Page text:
Russian Roulette is an extremely short story by pulp writer Georges Surdez. The tale is as brief as the muzzle flash from a revolver. One could probably finish reading it by the time a bullet is done bouncing around the insides of a man’s skull, shredding the brain into oatmeal, after it enters through their temple. Russian Roulette tells the story of what happens to some soldiers in the French Foreign Legion stationed in North Africa when they have some peaceful time on their hands. I read this in an ebook that contains four stories by this writer. Surdez wrote quite a bit about the legionnaires and their adventures and their codes of duty and honor. The collection is called The Free Shall Live and Other Stories and can be found at The Pulp Fiction Bookstore.
I’ve never served my country in the military. I didn’t have the guts for it. I was far too cowardly and self-involved when I was a young punk to attempt acts of bravery that men and women perform everyday in foreign lands, so that we may enjoy the freedoms that we sometimes, sadly, take for granted. Believing in ideas bigger than myself was not my brand of whiskey at the time. I would gather, however, when soldiers don’t have their boots dug into the mud, working hard at the business of killing and staying alive, they might have some considerable downtime. Being stalked on a scarred battlefield by the Grim Reaper as he tries to stick you with a bayonet, chop your head off with a sword, or put a bullet in a soldier’s liver, might get one into a recreational kind of mood once there is a temporary stop in the shelling and strafings from buzzing bi-planes.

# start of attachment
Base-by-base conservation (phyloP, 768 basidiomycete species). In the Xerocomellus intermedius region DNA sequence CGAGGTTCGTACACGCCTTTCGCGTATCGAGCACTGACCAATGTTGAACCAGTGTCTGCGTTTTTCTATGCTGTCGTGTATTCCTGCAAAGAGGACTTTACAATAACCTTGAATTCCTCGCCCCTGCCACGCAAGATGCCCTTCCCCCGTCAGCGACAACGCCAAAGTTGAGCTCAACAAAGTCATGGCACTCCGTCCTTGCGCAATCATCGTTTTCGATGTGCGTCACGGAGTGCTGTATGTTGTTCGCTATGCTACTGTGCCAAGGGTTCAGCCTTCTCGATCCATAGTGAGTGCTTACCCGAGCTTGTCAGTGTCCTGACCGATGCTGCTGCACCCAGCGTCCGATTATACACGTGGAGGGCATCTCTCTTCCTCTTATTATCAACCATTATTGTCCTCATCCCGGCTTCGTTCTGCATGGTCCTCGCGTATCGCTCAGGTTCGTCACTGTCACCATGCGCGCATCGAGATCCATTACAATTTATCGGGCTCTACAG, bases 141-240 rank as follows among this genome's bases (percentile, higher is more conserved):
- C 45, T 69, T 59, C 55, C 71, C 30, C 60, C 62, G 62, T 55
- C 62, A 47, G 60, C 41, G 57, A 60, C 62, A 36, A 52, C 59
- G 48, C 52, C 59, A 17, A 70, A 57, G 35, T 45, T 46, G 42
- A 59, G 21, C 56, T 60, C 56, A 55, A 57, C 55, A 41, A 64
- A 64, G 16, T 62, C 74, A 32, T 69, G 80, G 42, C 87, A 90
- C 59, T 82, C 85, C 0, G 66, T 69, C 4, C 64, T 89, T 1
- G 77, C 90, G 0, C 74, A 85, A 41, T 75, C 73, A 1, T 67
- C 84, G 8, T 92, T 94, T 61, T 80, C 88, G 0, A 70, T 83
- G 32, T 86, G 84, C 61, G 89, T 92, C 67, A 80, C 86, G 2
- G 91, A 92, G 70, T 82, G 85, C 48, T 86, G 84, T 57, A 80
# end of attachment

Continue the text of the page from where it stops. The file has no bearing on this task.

I’ve heard some men take to drinking. The spirits might enable a soldier to forget about the last bloody battle that occurred and not care about the one creeping up around the corner like a vengeful angel in an end times prophecy. Some legionnaires might spend their hazard pay on enterprising women with loose morals. If there’s a market for your product you may as well capitalize on the opportunity. Prostitution might possibly be the free market at its most pure. I don’t have the analytical mind of an economist to back that statement up with statistics. However, I do have the expertise of not ever being confused with a saint when it comes to matters of being a degenerate. Finally, other men may decide to bet the devil in games of chance with the loser paying prices in varying degrees of tragedy for themselves. These are the men that take to gambling.
I don’t gamble. I never did and, I pray, never will. I have enough character flaws to keep me from being an upstanding member of society. I have resigned myself to this fate and will spend the second half of my life plugging away on a keyboard as a way of exorcising the demons that come with whatever bottle I am poisoning myself with. However, the last thing I need is to head to the racetrack on a random Monday afternoon in the sweltering heat, down ten beers as my ratty clothes are stained with drinker’s sweat, and blow my rent on the ponies. I will take my chances with cheap booze and bad women.